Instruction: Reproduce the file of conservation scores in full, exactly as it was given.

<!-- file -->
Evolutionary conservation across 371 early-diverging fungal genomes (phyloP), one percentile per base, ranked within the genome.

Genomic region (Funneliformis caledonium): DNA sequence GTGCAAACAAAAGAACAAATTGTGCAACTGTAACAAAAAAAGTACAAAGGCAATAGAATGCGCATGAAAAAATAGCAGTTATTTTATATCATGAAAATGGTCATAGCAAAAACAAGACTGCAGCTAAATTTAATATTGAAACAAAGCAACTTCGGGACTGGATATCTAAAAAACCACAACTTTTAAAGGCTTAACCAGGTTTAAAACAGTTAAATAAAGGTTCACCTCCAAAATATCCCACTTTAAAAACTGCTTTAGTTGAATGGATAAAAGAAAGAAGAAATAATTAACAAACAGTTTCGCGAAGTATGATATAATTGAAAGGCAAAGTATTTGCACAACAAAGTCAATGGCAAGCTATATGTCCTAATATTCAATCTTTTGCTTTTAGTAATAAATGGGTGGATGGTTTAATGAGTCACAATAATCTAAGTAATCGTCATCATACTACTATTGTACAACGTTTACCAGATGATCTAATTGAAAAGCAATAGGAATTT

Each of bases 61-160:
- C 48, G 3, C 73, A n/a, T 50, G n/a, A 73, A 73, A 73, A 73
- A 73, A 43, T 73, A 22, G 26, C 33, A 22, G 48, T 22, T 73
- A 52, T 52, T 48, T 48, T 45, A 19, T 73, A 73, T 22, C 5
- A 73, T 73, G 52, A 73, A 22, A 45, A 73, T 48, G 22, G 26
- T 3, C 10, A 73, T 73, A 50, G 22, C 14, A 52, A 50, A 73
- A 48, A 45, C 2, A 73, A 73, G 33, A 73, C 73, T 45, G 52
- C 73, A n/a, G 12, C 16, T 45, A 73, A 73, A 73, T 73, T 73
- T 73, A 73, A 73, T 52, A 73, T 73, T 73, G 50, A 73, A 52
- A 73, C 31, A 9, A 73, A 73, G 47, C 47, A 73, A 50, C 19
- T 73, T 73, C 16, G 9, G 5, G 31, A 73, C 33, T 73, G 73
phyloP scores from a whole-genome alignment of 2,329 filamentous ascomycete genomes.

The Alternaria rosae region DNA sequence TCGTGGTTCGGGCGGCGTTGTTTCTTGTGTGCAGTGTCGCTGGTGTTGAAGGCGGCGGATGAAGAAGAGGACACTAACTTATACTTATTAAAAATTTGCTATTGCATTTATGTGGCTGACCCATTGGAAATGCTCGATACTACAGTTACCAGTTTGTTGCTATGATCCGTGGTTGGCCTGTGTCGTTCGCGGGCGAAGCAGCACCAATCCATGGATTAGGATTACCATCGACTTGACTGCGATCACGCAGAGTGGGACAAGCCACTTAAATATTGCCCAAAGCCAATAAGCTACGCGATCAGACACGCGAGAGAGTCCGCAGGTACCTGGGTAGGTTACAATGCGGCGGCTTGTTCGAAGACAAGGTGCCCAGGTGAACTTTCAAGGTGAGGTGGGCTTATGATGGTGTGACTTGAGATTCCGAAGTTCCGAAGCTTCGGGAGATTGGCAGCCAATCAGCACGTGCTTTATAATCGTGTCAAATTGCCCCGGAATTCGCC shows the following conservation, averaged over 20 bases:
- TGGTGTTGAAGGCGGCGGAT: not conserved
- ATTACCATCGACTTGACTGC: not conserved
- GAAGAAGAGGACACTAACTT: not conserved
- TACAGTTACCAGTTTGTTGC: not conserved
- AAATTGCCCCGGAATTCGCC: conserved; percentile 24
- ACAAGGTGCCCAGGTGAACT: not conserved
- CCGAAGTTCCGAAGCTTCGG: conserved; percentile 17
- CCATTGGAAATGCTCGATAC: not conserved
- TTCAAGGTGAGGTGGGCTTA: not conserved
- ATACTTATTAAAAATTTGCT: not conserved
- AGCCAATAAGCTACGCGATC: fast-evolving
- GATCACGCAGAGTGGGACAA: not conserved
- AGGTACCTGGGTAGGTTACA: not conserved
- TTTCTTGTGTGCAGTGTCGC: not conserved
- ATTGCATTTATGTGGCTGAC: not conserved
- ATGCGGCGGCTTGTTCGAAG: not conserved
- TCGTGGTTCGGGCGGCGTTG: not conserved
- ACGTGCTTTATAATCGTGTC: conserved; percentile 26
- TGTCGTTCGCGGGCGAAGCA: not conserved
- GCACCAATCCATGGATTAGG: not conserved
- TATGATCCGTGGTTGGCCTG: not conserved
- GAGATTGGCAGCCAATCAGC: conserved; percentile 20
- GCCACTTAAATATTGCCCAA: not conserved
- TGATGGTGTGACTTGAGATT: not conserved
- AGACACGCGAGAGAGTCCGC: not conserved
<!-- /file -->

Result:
Evolutionary conservation across 371 early-diverging fungal genomes (phyloP), one percentile per base, ranked within the genome.

Genomic region (Funneliformis caledonium): DNA sequence GTGCAAACAAAAGAACAAATTGTGCAACTGTAACAAAAAAAGTACAAAGGCAATAGAATGCGCATGAAAAAATAGCAGTTATTTTATATCATGAAAATGGTCATAGCAAAAACAAGACTGCAGCTAAATTTAATATTGAAACAAAGCAACTTCGGGACTGGATATCTAAAAAACCACAACTTTTAAAGGCTTAACCAGGTTTAAAACAGTTAAATAAAGGTTCACCTCCAAAATATCCCACTTTAAAAACTGCTTTAGTTGAATGGATAAAAGAAAGAAGAAATAATTAACAAACAGTTTCGCGAAGTATGATATAATTGAAAGGCAAAGTATTTGCACAACAAAGTCAATGGCAAGCTATATGTCCTAATATTCAATCTTTTGCTTTTAGTAATAAATGGGTGGATGGTTTAATGAGTCACAATAATCTAAGTAATCGTCATCATACTACTATTGTACAACGTTTACCAGATGATCTAATTGAAAAGCAATAGGAATTT

Each of bases 61-160:
- C 48, G 3, C 73, A n/a, T 50, G n/a, A 73, A 73, A 73, A 73
- A 73, A 43, T 73, A 22, G 26, C 33, A 22, G 48, T 22, T 73
- A 52, T 52, T 48, T 48, T 45, A 19, T 73, A 73, T 22, C 5
- A 73, T 73, G 52, A 73, A 22, A 45, A 73, T 48, G 22, G 26
- T 3, C 10, A 73, T 73, A 50, G 22, C 14, A 52, A 50, A 73
- A 48, A 45, C 2, A 73, A 73, G 33, A 73, C 73, T 45, G 52
- C 73, A n/a, G 12, C 16, T 45, A 73, A 73, A 73, T 73, T 73
- T 73, A 73, A 73, T 52, A 73, T 73, T 73, G 50, A 73, A 52
- A 73, C 31, A 9, A 73, A 73, G 47, C 47, A 73, A 50, C 19
- T 73, T 73, C 16, G 9, G 5, G 31, A 73, C 33, T 73, G 73
phyloP scores from a whole-genome alignment of 2,329 filamentous ascomycete genomes.

The Alternaria rosae region DNA sequence TCGTGGTTCGGGCGGCGTTGTTTCTTGTGTGCAGTGTCGCTGGTGTTGAAGGCGGCGGATGAAGAAGAGGACACTAACTTATACTTATTAAAAATTTGCTATTGCATTTATGTGGCTGACCCATTGGAAATGCTCGATACTACAGTTACCAGTTTGTTGCTATGATCCGTGGTTGGCCTGTGTCGTTCGCGGGCGAAGCAGCACCAATCCATGGATTAGGATTACCATCGACTTGACTGCGATCACGCAGAGTGGGACAAGCCACTTAAATATTGCCCAAAGCCAATAAGCTACGCGATCAGACACGCGAGAGAGTCCGCAGGTACCTGGGTAGGTTACAATGCGGCGGCTTGTTCGAAGACAAGGTGCCCAGGTGAACTTTCAAGGTGAGGTGGGCTTATGATGGTGTGACTTGAGATTCCGAAGTTCCGAAGCTTCGGGAGATTGGCAGCCAATCAGCACGTGCTTTATAATCGTGTCAAATTGCCCCGGAATTCGCC shows the following conservation, averaged over 20 bases:
- TGGTGTTGAAGGCGGCGGAT: not conserved
- ATTACCATCGACTTGACTGC: not conserved
- GAAGAAGAGGACACTAACTT: not conserved
- TACAGTTACCAGTTTGTTGC: not conserved
- AAATTGCCCCGGAATTCGCC: conserved; percentile 24
- ACAAGGTGCCCAGGTGAACT: not conserved
- CCGAAGTTCCGAAGCTTCGG: conserved; percentile 17
- CCATTGGAAATGCTCGATAC: not conserved
- TTCAAGGTGAGGTGGGCTTA: not conserved
- ATACTTATTAAAAATTTGCT: not conserved
- AGCCAATAAGCTACGCGATC: fast-evolving
- GATCACGCAGAGTGGGACAA: not conserved
- AGGTACCTGGGTAGGTTACA: not conserved
- TTTCTTGTGTGCAGTGTCGC: not conserved
- ATTGCATTTATGTGGCTGAC: not conserved
- ATGCGGCGGCTTGTTCGAAG: not conserved
- TCGTGGTTCGGGCGGCGTTG: not conserved
- ACGTGCTTTATAATCGTGTC: conserved; percentile 26
- TGTCGTTCGCGGGCGAAGCA: not conserved
- GCACCAATCCATGGATTAGG: not conserved
- TATGATCCGTGGTTGGCCTG: not conserved
- GAGATTGGCAGCCAATCAGC: conserved; percentile 20
- GCCACTTAAATATTGCCCAA: not conserved
- TGATGGTGTGACTTGAGATT: not conserved
- AGACACGCGAGAGAGTCCGC: not conserved